On his illustrious CV are the likes of Hampton Court, Burghley House, Longleat, Blenheim Palace, Badminton, Warwick Castle, Harewood House, Milton Abbey and Kew Gardens.



From the Capability Brown exhibition at Alnwick Castle.

Guided Walk (1.5 miles)

Sat 16, Sat 23, Sat 30 July; 1.30pm–3.30pm

Trained guides will help visitors to interpret the landscape and Brown’s plans for the park. FREE event. Advance booking not required. Meet in the courtyard beside Capability Brown’s plan for Kirkharle.

Time Bandits

Sunday, July 24

A chance to meet Capability Brown and learn about the time he was redesigning the landscape and lake at Kirkharle. Brown leads a walk around the lake and surrounding countryside. Free event at Kirkharle Courtyard and Lake.

10am coffee in Coffee House

11am tour of Lake with talk and singing (about 40 mins)

1pm lecture in Loraine Room

3pm second tour of Lake

18th-century Picnics

Throughout July and August, 11am–3pm: 18th-century picnics can be ordered from the Coffee House. Advanced booking please from [email protected] £18.50 for two people.


Guided Walk (1.5 miles)

Wed 3, Sat 6, Wed 10, Sat 13, Wed 17, Sat 20, Wed 24 August; 1.30pm–3.30pm

As above. Meet in east car park.

Planting the Plan

Sat 6, Sat 13, Sat 20, Sat 27 August, 1.30pm–3.30pm

Trained guides will help visitors to interpret the landscape and Brown’s plans for the park. Free event. Advance booking not required. Meet in east car park.

The Eyecatcher Performance

Sat 6, Wed 10, Sat 13, Wed 17, Sat 20 August; 10am and 2pm

Theatre Sans Frontiers’ John Cobb stars in this twice-daily one-man theatrical extravaganza on the life, times and gardens of Capability Brown. Starts 10am and 2pm each day. £5 per ticket. Advance bookings not required.

Anniversary Bike Ride

Sunday, August 7

Cyclists are invited to take part in a 29-mile bike ride, which starts and ends at Kirkharle. Booking essential, email [email protected] Entry form and route map via the Kirkharle Courtyard website, http://kirkharlecourtyard.co.uk/capability-brown/2016-celebrationsTime Bandits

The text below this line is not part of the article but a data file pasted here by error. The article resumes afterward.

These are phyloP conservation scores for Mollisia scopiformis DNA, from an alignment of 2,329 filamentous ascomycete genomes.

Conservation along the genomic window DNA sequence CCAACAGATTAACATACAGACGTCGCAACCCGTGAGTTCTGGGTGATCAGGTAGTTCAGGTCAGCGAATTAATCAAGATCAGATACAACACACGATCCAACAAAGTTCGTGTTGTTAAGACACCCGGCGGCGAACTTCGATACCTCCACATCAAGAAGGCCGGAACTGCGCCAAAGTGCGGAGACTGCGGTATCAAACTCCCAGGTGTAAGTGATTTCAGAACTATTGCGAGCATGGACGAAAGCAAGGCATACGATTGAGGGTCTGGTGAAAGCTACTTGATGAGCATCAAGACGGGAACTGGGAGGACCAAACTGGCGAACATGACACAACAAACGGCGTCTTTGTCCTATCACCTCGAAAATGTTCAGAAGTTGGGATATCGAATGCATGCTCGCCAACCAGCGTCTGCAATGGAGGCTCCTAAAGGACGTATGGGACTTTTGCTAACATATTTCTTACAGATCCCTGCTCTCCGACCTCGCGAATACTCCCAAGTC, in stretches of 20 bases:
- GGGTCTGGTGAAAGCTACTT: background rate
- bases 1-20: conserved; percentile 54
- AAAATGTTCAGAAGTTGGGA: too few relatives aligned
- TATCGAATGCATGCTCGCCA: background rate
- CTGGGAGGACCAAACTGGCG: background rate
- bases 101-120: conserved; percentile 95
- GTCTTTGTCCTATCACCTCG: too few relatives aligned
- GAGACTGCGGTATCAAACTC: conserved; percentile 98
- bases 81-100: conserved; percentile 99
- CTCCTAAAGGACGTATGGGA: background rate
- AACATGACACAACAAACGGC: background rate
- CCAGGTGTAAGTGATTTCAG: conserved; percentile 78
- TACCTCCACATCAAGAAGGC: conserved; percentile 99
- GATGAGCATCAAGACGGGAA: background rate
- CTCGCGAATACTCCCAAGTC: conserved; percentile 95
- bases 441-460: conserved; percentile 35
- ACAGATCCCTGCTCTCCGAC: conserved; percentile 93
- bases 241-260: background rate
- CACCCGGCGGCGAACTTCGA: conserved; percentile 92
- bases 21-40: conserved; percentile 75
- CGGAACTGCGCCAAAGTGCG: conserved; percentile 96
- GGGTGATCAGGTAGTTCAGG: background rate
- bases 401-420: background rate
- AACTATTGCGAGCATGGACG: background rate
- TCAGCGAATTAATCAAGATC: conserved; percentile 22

Sun 7, Thurs 11, Sun 14, Sun 21 August

Details as above (July).

Poetry Event

Wednesday, August 17

The Renga Poetry Reading and Composition event will be held in the pavilion at the east end of the lake at Kirkharle. Wear sensible shoes and bring a rug. Refreshments can be purchased at the coffee house. Meet in the east car park. Entry fee: £8. For more information, email [email protected]Bike Ride

Tuesday, August 23

Five cyclists will tackle the gruelling marathon route from Brown’s birthplace in Kirkharle, Northumberland, to his final resting place in Fenstanton, Cambridgeshire. Come and see them off!

The Big Birthday Weekend

Friday, August 26, to Monday, August 29 (bank holiday weekend)

Events will climax with a birthday festival starting on the Friday in Kirkharle’s St Wilfrid’s Church, where the great man was baptised on August 30, 1716.

Flower festival

A flower festival will be held in St Wilfrid’s Church throughout the weekend – entry by donation.

Evening Concert

Friday, August 26; 7pm

An evening concert featuring Rothbury-born, TV presenter and entertainer, Alexander Armstrong. Tickets £40. To book, email [email protected]Talk

Saturday, August 27, 7pm – Capability Brown – A Very Northern Gardener

Historian and broadcaster John Grundy’s talk about Brown, his Kirkharle life and the extent of his influence on English landscapes. Held in the Marquee, in the Barn. Limited tickets available, £20 each. To book, email [email protected] or call Kirkharle Coffee House on 01830 540362.

Church Service

Sunday, August 28; 11am

Service of Holy Communion and thanksgiving for the life and works of Lancelot ‘Capability’ Brown will take place in St Wilfrid’s Church, conducted by The Rt Revd Christine Hardman, Bishop of the Newcastle Diocese.

Church Fete

Monday, August 29; 2pm–5pm

A traditional church fete, including displays of traditional crafts, games and pony carriage rides. Time Bandit, Mr Brown himself will be available to guide visitors round the courtyard. Entry £5 per car.


Heritage Open Days

Thurs 8, Fri 9 and Sat 10; 11am–4pm

For the third year running, Kirkharle will host this event, welcoming school and family groups, as well as adult visitors. Learn about Capability Brown, his boyhood at Kirkharle and his life as the Shakespeare of Gardening.


Tree Plantings

November 26 to December 4

Throughout National Tree Week, families are invited to plant new trees into Capability’s landscape. More information to follow.

The magnificent Capability Brown vista is framed. Picture by Jane Coltman
A classic view. Picture by Jane Coltman
Capability Brown by Nathaniel Dance c. 1773. Picture courtesy of National Portrait Gallery, London
The 18th century view of Alnwick Castle Brown's restoration.
From the Capability Brown exhibition at Alnwick Castle.